Growing cannabis is probably one of the most rewarding horticultural experiences. Unfortunately, it is also one of the more difficult. I mean, if it was easy I think everyone would be doing it. Cannabis plants are often not growing in their natural habitat when being cultivated by an individual, so there are a number of things that can go wrong. If you’re not ready for these possible issues then there is a good chance you will lose your plant or your crop. Many of these problems can be rectified if you catch them in time. So let’s have a look at some of the most common issues that growers encounter.
This is especially common with first-time growers who are anxious about the health of their plants. It feels like the more water the better should be the rule of thumb with most plants. This is definitely not the case when it comes to cannabis. Overwatering can lead to a variety of issues and will cause the leaves on your plants to droop. It can also mean that they lose nutrients and struggle to take in light. Usually, this is caused by watering too regularly rather than giving too much water at one time. It can also be caused by the medium becoming waterlogged due to not enough air circulation. If you notice your leaves drooping and turning yellow. If you notice this happening try to give the plant more time between each watering. Also, check that water is properly draining from the bottom of the pots. You should water your plant every two to three days and you can use a finger to check the moisture of the medium when watering. If it feels waterlogged there is likely an issue with drainage.
Yup, it is easy to go too far in either direction. If you don’t give your plants enough water this can also stop the plant from being able to absorb the nutrients it needs. If your plants are thirsty you will notice that the texture of the leaves becomes thin and papery. They will also start to droop and possibly discolour due to the nutrient shortage. It is pretty easy to tell when your plants aren’t getting enough water. This could be because of the obvious you not watering it enough or it can mean that the plant is outgrowing its pot and needs to be moved. If you think for a second your plant is thirsty just water it. You can check the medium with your finger or pick up the pot and see how heavy it is. If the soil is completely dry or the pot is too light you need to increase watering.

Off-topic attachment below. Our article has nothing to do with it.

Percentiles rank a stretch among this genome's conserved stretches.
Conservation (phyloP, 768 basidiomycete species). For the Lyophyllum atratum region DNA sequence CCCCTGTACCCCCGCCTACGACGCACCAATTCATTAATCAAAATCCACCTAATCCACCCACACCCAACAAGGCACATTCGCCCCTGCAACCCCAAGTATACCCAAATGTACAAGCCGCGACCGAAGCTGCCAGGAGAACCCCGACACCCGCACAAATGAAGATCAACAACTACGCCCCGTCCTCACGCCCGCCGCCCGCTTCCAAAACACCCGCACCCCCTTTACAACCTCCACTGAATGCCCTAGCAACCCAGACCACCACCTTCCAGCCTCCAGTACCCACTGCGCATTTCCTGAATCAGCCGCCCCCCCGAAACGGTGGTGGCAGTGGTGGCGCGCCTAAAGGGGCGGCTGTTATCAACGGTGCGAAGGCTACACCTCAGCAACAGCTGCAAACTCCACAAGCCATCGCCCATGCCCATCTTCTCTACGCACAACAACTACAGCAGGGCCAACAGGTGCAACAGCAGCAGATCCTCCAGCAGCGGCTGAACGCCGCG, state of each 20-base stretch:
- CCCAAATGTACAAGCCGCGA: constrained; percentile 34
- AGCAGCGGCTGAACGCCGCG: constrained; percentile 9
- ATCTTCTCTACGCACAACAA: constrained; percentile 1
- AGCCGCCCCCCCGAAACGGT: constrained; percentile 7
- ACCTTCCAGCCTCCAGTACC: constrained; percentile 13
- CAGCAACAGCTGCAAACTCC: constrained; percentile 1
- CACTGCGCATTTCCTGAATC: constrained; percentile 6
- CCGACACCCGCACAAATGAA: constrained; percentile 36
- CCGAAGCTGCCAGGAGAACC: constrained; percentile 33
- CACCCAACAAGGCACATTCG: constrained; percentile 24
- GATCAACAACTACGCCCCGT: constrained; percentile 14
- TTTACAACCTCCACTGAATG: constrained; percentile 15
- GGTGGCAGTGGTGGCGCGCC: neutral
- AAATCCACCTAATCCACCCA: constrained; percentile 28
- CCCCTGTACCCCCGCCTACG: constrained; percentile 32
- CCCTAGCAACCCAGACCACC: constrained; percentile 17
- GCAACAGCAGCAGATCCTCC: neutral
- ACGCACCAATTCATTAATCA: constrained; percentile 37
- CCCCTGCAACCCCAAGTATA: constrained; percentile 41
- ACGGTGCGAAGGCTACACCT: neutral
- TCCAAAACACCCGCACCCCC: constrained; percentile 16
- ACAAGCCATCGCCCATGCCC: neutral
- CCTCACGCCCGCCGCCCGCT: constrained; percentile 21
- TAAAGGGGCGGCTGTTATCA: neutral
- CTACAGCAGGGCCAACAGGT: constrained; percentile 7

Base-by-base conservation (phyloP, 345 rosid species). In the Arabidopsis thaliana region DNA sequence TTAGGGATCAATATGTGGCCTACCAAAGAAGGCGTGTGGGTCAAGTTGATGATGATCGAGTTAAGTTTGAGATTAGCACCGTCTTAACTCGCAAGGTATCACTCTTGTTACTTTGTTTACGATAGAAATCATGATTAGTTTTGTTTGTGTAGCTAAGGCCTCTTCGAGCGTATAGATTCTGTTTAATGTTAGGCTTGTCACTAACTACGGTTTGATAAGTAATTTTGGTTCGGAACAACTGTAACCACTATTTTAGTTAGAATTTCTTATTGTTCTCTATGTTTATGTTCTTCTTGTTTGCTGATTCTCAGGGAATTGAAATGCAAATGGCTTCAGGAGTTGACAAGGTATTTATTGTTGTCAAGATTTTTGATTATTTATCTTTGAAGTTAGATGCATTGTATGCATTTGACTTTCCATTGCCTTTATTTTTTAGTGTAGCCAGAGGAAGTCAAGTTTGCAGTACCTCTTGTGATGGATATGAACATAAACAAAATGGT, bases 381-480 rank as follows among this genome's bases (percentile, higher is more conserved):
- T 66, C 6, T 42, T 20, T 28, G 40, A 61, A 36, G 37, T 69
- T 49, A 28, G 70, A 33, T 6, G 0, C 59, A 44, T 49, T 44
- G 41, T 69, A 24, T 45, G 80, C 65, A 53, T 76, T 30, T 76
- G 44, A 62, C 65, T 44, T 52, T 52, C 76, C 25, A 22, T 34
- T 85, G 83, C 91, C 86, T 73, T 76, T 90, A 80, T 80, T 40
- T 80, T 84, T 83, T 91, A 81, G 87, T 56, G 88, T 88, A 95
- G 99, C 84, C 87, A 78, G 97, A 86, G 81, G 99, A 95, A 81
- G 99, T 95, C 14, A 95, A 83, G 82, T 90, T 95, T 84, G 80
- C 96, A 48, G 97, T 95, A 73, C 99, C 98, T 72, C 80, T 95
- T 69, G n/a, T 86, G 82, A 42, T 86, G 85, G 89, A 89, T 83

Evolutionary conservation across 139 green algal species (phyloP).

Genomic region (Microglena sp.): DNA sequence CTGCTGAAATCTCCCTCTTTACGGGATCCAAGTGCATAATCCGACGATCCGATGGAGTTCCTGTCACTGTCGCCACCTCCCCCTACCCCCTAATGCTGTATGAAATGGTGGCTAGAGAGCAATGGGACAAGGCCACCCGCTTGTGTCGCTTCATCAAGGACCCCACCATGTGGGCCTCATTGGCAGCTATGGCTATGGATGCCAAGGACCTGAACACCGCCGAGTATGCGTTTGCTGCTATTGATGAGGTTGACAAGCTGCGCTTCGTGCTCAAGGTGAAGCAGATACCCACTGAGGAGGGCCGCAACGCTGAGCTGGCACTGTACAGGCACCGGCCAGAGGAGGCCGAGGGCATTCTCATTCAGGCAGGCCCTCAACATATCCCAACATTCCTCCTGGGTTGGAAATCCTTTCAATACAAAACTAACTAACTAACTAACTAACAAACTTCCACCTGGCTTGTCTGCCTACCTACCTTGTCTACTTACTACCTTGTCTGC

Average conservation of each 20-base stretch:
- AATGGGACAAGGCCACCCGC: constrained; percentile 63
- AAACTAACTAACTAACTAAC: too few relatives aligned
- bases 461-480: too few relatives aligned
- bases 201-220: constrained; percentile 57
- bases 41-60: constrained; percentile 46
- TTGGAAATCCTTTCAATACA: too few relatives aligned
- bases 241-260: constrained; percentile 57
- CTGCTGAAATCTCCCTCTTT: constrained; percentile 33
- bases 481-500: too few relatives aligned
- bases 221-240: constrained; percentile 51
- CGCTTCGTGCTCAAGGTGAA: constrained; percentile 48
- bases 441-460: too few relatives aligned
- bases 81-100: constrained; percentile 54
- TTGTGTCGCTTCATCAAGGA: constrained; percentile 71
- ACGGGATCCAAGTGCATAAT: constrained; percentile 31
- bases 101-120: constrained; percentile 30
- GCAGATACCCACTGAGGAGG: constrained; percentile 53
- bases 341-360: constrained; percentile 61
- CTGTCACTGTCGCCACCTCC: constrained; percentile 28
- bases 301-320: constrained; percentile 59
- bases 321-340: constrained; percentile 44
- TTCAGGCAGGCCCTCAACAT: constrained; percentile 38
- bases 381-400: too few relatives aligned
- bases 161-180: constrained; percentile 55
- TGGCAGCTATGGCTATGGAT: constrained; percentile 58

Too Many Nutrients
Again, this sounds kind of silly because surely the more nutrients the better? That’s not the case and if you overdo it on nutrients your plant will not know what to do with itself. This is a common mistake with first plants because anxious plant parents just want their babies to have everything they need. Not only will this mess your plants up but it will cause a nutrient lockout, meaning the plants just stop taking in nutrients altogether. If your leaves start to droop, yellow, develop brown spots or in any way look weird and you know it’s not the watering it will be the nutrients. Just reduce the nutrients you are giving your plant, it may not even need extras. Keep watering and the excess nutrients in the soil will flush out after a while.
Mildew is a serious big bad and can spell absolute havoc for your plants. If you notice anything that looks like a white powder then trouble is a’brewing. Fear not, there are ways to sort out powdery mildew if you catch it in time. Usually, mildew will occur if the humidity is too high, if there is no airflow or poor ventilation. Often mildew will appear if you are growing indoors or in a greenhouse, it is much less likely outside. If you start to notice this powdery substance on your leaves you can treat it with hydrogen peroxide or baking soda and water. You will also need to try to fix whatever caused the mildew in the first place. Check the humidity of your grow space and ensure that the fans and vents are all in good working order.
Again this is extremely common for first-timers in the same way that overwatering is. It can be an easy oversight that there isn’t enough aeration in the growing medium. There are a number of related issues that can lead to root rot. Usually, it is caused by foreign organisms working their way into the soil and the roots. You can either treat the roots directly or you can clean the area while checking for light leaks and reducing the heat in the grow room. Honestly, if you can avoid disturbing the roots and hopefully the root rot will sort itself once you’ve taken the appropriate steps.
Pests are extremely common for beginner growers as they can generally be difficult to keep away. The most common pest is the spider mite and these little buggers can rip through a plant in no time. If you notice little white dots on your leaves it’s likely mites. Insects can lay their eggs in the growing medium or can just get into the grow space through vents and other gaps. First, move any infected plants out of the grow room before the bugs spread. The eggs will likely be laid under the bottom of the leaves if they aren’t in the soil. Killing the females is the top priority as without them there can’t be any more eggs. How you deal with them is up to you, there are organic pesticides that should kill them which can be bought from most gardening shops. You can also bring in ladybirds or other predatory bugs that just want to snack on your invaders but not the plants. The easiest way to avoid any kind of infestation is to keep the grow room ridiculously clean. A drainage issue.
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